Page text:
Playing the Field May Lower Prostate Cancer Risk: Study TUESDAY, Oct. 28, 2014 (HealthDay News) -- Having sex with more than 20 women might have some risks for men, but a new study suggests it could also have an unexpected health benefit. Canadian researchers report that such promiscuity lowers the risk of prostate cancer by 28 percent. The same did not hold true if a man had sex with a similar amount of men, however. In fact, having that many male partners doubled the chances of prostate cancer, the st...
Pricey Hepatitis Drug a Good Bet in U.S. Prisons, Study Says
Pricey Hepatitis Drug a Good Bet in U.S. Prisons, Study Says MONDAY, Oct. 20, 2014 (HealthDay News) -- Using an expensive drug to treat prison inmates with hepatitis C is more cost-effective than another treatment option, according to a new study. More than 500,000 prison inmates in the United States have hepatitis C, which causes liver damage. It's spread by contact with infected blood. The drug Sovaldi (sofosbuvir) costs more than $7,000 a week for 12 weeks of treatment. Some states are concerned abou...
Parkinson's Drugs May Spur Compulsive Behaviors
Parkinson's Drugs May Spur Compulsive Behaviors MONDAY, Oct. 20, 2014 (HealthDay News) -- Drugs commonly used to treat Parkinson's disease may raise the risk of so-called impulse control disorders, according to a new review. These disorders include compulsive gambling, compulsive shopping and/or hypersexuality. That increased risk was seen in a fresh review of a decade's worth of U.S. Food and Drug Administration (FDA) records. "What we have here is a striking example of a major problem in drug safety,"...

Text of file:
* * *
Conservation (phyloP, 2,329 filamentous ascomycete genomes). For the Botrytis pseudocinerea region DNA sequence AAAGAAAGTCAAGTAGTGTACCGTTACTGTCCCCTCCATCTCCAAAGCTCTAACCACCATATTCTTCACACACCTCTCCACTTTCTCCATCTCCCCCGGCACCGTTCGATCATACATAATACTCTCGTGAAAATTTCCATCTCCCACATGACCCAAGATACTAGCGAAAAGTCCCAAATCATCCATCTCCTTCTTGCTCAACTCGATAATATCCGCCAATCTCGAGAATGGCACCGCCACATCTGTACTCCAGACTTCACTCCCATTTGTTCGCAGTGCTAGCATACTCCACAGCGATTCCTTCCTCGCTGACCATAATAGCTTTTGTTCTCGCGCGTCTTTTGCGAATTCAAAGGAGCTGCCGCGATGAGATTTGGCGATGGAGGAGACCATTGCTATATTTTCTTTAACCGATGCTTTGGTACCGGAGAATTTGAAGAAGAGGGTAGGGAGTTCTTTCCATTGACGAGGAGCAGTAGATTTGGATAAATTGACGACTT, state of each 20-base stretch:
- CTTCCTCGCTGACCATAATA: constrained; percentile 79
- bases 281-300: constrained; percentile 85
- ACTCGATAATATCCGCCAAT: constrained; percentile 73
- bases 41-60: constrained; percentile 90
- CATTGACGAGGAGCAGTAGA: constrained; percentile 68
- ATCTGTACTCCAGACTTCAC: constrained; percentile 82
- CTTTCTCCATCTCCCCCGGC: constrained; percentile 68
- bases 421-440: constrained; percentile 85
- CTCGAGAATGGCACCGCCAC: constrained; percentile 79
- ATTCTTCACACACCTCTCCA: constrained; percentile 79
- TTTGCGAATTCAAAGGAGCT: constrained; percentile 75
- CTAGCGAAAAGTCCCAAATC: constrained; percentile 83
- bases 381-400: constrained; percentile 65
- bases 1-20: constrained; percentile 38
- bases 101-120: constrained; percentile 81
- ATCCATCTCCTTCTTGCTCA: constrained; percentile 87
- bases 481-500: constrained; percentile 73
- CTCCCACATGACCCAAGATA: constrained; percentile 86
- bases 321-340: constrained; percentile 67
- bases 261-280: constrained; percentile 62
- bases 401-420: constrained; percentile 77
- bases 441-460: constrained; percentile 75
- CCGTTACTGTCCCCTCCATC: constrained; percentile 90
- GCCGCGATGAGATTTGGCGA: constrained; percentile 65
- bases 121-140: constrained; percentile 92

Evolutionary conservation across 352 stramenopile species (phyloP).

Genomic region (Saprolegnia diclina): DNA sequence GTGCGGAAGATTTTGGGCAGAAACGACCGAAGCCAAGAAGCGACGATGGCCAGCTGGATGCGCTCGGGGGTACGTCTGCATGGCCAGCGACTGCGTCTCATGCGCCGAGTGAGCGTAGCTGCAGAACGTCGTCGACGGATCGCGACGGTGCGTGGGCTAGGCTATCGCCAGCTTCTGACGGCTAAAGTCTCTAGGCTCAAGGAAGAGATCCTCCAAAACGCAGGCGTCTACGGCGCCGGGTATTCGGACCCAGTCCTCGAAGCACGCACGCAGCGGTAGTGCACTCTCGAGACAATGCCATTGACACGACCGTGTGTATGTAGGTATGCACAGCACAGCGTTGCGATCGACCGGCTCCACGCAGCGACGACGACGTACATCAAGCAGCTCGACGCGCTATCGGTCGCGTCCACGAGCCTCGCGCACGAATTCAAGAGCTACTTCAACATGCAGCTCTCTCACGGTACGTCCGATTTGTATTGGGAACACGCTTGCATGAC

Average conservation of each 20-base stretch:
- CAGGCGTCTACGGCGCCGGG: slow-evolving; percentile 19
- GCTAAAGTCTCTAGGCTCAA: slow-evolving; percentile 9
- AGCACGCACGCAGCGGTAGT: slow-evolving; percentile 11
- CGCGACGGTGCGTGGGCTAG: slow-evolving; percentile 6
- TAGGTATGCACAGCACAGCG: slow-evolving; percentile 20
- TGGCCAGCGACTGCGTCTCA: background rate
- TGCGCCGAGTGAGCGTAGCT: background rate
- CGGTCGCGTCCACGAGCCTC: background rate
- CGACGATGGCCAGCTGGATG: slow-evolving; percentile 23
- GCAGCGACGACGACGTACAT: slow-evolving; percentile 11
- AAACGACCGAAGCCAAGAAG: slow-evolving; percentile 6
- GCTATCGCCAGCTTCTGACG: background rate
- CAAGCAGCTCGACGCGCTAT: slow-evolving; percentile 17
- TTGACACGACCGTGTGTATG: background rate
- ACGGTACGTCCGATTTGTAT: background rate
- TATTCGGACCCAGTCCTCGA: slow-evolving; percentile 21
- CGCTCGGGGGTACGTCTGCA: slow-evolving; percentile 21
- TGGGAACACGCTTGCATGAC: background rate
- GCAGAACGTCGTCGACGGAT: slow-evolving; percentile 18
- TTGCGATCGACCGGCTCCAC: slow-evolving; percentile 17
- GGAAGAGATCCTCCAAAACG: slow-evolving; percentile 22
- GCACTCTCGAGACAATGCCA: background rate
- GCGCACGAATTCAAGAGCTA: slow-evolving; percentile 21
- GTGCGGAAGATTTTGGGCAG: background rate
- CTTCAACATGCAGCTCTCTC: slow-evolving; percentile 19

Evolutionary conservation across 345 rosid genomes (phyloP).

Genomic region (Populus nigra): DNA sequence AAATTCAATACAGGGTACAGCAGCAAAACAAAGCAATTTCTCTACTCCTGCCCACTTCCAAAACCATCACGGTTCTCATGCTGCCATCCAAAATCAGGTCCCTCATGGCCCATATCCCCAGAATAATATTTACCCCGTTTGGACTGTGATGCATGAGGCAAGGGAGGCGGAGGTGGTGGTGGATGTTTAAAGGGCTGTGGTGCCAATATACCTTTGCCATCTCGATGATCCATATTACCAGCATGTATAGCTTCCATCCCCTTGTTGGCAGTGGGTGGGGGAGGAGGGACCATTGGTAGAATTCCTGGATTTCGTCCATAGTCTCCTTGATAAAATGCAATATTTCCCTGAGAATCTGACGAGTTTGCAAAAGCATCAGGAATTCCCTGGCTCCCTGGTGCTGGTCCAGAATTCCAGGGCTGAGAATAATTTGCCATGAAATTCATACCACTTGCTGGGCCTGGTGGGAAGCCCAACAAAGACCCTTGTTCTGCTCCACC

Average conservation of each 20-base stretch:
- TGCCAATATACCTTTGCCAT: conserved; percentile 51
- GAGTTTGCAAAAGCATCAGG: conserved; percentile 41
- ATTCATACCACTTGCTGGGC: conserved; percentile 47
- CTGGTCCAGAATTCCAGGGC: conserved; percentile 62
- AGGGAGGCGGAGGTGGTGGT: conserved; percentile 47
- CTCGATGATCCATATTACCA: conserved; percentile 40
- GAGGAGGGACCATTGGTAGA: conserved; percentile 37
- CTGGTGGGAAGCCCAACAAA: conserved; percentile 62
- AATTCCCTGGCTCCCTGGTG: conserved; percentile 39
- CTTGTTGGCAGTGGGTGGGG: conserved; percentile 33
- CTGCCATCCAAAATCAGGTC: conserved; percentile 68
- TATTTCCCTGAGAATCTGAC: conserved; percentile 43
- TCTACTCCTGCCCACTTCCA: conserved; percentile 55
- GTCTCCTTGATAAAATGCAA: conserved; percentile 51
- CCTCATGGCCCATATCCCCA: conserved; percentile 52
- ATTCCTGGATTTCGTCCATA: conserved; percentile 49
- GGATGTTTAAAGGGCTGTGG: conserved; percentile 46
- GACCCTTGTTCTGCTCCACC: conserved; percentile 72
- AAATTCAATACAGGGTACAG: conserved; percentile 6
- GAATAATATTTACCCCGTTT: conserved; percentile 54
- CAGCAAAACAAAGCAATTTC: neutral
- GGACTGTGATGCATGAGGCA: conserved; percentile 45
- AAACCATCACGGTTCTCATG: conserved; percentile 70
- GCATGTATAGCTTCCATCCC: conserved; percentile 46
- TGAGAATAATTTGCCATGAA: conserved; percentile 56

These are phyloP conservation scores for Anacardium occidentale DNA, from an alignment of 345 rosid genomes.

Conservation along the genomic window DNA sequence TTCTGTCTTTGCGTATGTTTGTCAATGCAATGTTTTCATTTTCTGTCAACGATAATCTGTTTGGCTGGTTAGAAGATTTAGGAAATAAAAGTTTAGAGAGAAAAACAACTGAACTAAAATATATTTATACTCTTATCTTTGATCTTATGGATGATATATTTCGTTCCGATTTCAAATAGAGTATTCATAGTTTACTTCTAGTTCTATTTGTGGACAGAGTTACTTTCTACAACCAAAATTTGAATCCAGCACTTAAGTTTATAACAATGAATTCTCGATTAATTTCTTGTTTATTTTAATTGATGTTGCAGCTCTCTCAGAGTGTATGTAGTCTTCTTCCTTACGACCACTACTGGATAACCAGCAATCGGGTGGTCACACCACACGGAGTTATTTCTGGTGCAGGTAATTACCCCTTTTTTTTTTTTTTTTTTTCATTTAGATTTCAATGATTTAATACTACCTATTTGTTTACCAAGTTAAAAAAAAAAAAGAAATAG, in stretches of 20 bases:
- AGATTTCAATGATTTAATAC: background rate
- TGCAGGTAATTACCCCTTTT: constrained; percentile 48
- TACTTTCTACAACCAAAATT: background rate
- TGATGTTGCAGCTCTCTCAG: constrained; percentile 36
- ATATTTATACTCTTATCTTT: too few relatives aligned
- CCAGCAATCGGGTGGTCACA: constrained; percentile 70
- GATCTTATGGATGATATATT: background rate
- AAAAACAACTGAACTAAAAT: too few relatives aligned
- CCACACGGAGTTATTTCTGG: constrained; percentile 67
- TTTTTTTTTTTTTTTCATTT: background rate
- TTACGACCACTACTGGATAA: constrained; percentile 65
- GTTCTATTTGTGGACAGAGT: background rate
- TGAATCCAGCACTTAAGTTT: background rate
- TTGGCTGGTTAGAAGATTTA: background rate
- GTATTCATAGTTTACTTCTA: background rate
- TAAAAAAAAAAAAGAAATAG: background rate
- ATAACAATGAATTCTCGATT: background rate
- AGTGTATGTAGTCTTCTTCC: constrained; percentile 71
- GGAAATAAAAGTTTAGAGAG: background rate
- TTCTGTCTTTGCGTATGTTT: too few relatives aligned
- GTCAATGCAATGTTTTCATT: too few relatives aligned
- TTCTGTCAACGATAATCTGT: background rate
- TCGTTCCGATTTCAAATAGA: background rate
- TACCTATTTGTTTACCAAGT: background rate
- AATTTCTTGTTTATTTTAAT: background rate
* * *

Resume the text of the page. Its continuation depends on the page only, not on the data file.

Peak Pain Level Main Factor in Negative Childbirth Memories: Study
Peak Pain Level Main Factor in Negative Childbirth Memories: Study FRIDAY, Oct. 17, 2014 (HealthDay News) -- The peak intensity of pain during delivery, not the amount of time in labor, influences women's memories of pain during childbirth, a new study suggests. The study included 320 pregnant women who were asked to rate their pain every 20 minutes during labor. The women were asked about their labor pain again two days and two months after giving birth. They rated their pain on a scale of 1 (no pain) ...
Psoriasis Tied to Raised Risk of Uncontrolled Blood Pressure
Psoriasis Tied to Raised Risk of Uncontrolled Blood Pressure WEDNESDAY, Oct. 15, 2014 (HealthDay News) -- People with more severe cases of psoriasis may be at increased risk of uncontrolled high blood pressure, a large study finds. Researchers looking at over 13,000 adults in the United Kingdom found that those with severe psoriasis were 48 percent more likely to have poorly controlled blood pressure, versus people without the skin condition. The findings, reported online Oct. 15 in the journal JAMA Der...
Parenthood May Push Cancer Patients to Seek More Treatment